Throughout the health care debate, Democrats and President Obama have insisted that Americans who want to maintain their current health care coverage will be able do so. Reform, Democrats argued, would be a win-win, extending coverage to millions of uninsured Americans while depriving nobody of existing coverage they like.
But events this month have forced liberals to admit an inconvenient truth: Not only will health care reform force millions of Americans to change health insurance plans against their will, but those shifts could also cause millions of women to lose coverage for abortion.
The elephant in the room is the Stupak-Pitts Amendment, adopted by the House just before the passage of the Affordable Health Care for America Act. Stupak-Pitts would prohibit any taxpayer-subsidized health plan from covering elective abortions.
This restriction is far-reaching, because most Americans will qualify for subsidized health insurance if they don't get coverage through their employers. As a result, a large majority of policies sold through the new federal insurance exchange would be subsidized and few or none would cover abortion.
If Obama is right and everyone with existing coverage can keep it, then passionate proponents of abortion access have little to worry about. Most Americans are already covered by employer-based plans, which the amendment generally shouldn't affect -- the exchange will mostly sell individual policies.
If the exchange mostly caters to people who currently lack health insurance altogether, there's little reason to worry about reduced access to abortion.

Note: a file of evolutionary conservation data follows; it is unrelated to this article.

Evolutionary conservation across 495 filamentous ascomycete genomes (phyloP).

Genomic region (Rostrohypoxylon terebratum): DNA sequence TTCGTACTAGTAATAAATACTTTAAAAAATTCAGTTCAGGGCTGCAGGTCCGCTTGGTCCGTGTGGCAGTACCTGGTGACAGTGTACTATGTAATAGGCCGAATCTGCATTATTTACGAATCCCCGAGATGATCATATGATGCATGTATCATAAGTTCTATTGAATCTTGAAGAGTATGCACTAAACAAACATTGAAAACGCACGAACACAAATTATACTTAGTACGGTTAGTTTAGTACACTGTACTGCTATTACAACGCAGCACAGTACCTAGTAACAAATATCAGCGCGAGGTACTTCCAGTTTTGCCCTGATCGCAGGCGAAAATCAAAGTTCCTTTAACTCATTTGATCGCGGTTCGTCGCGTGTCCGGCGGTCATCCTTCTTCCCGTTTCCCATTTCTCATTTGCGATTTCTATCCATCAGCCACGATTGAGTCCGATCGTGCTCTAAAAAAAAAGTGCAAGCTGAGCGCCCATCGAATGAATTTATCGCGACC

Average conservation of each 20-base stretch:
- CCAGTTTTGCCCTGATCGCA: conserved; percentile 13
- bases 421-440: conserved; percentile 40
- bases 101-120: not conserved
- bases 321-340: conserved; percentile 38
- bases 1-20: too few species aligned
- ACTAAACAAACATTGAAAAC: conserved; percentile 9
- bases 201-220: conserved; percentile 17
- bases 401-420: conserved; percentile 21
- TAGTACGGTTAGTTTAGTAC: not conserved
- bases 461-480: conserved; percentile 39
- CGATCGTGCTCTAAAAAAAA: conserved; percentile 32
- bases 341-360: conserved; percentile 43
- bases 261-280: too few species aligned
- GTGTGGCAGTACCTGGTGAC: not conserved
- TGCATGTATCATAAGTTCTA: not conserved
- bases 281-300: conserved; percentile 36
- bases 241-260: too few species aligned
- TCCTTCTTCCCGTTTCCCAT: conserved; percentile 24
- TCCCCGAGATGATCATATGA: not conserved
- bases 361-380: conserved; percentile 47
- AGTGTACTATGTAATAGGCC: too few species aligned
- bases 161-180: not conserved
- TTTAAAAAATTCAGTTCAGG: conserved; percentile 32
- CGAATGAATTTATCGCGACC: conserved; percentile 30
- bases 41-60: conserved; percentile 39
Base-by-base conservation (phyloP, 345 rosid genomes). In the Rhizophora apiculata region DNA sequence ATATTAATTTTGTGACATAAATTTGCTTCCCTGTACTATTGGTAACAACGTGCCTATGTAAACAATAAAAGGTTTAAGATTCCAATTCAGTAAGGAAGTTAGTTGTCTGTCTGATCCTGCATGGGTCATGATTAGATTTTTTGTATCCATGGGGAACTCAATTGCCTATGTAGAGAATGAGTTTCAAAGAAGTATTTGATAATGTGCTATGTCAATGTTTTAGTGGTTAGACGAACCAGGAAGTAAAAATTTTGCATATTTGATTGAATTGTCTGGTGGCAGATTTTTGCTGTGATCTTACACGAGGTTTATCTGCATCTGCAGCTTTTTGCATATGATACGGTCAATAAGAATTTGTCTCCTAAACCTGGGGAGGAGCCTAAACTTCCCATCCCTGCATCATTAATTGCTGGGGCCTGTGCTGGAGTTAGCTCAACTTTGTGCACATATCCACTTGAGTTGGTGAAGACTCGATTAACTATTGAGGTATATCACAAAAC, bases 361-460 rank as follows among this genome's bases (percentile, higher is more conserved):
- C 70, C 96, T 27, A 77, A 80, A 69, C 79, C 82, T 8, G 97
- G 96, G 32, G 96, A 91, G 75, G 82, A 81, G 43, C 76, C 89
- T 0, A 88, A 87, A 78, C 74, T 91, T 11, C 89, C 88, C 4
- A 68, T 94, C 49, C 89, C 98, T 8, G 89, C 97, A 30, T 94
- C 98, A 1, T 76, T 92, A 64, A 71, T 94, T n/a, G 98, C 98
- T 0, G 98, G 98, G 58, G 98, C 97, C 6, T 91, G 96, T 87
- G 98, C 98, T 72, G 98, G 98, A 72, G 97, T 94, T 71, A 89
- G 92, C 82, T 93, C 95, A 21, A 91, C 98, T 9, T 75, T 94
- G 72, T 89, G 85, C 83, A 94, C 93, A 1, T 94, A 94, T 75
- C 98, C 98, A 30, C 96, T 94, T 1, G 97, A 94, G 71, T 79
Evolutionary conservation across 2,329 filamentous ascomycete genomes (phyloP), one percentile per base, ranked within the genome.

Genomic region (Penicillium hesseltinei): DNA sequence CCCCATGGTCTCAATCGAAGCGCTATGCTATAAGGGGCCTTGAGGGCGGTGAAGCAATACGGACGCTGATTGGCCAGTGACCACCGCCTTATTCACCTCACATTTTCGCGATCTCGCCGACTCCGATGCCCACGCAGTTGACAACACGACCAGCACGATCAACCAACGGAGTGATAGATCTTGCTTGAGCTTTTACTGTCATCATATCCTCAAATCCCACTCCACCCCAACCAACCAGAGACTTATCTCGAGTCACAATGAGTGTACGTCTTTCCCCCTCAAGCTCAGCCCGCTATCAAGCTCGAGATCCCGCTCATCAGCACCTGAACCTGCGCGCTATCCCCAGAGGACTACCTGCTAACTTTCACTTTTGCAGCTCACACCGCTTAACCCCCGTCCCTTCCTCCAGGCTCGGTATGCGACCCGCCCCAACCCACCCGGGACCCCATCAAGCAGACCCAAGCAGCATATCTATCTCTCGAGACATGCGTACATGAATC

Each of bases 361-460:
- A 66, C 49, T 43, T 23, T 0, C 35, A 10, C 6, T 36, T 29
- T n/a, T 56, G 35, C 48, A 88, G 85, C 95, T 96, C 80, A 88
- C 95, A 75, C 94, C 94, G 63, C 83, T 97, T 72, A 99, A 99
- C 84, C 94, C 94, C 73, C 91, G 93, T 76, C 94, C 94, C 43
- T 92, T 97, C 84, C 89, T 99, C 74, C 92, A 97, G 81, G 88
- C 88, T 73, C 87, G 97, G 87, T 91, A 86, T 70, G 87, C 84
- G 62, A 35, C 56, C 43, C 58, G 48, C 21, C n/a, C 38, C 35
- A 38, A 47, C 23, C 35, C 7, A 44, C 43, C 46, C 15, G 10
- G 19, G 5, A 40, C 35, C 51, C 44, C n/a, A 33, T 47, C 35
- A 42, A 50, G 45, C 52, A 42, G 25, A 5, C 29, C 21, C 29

But what if Obama is wrong, and people with existing abortion-inclusive insurance are moved, against their will, into exchange-traded plans that cannot cover abortion? Some businesses might find it's cheaper to drop insurance coverage and let their employees buy federally subsidized insurance.
Others will be allowed to buy into the exchange directly, replacing their existing plans with new ones that exclude abortion. If these trends become widespread, Stupak-Pitts could cause millions of American women to lose the abortion coverage they currently get through their employers.
Prior to Stupak-Pitts, concerns that health reform would lead firms to change or drop health coverage were mostly voiced on the right. But last week on the blog of the Center for American Progress, a staffer warned that millions of Americans might lose their existing employer-provided abortion coverage, as employers start buying insurance through the exchange.
Liberal critics of Stupak-Pitts are just admitting the obvious about health care reform. Employer-based health insurance is a legacy of tax subsidies that apply to employer-provided insurance but not individually purchased insurance.
Any system that adds subsidies for other purchase channels will reduce the portion of Americans with employer-based coverage -- and subject more Americans to whatever restrictions the government places on policies that are sold through the exchange. Now the left is realizing that some of those restrictions may be ones they do not find desirable.
Stupak-Pitts has forced liberals to admit that reform is not a win for everyone. For reform proponents, this may be an acceptable tradeoff: Extending health insurance to tens of millions of Americans who currently lack coverage is an important achievement that must be weighed against the costs of reform.
Now they must consider what losses they will accept on the road to universal coverage.
This article first appeared in the Washington Examiner.Josh Barro is a senior fellow at the Manhattan Institute.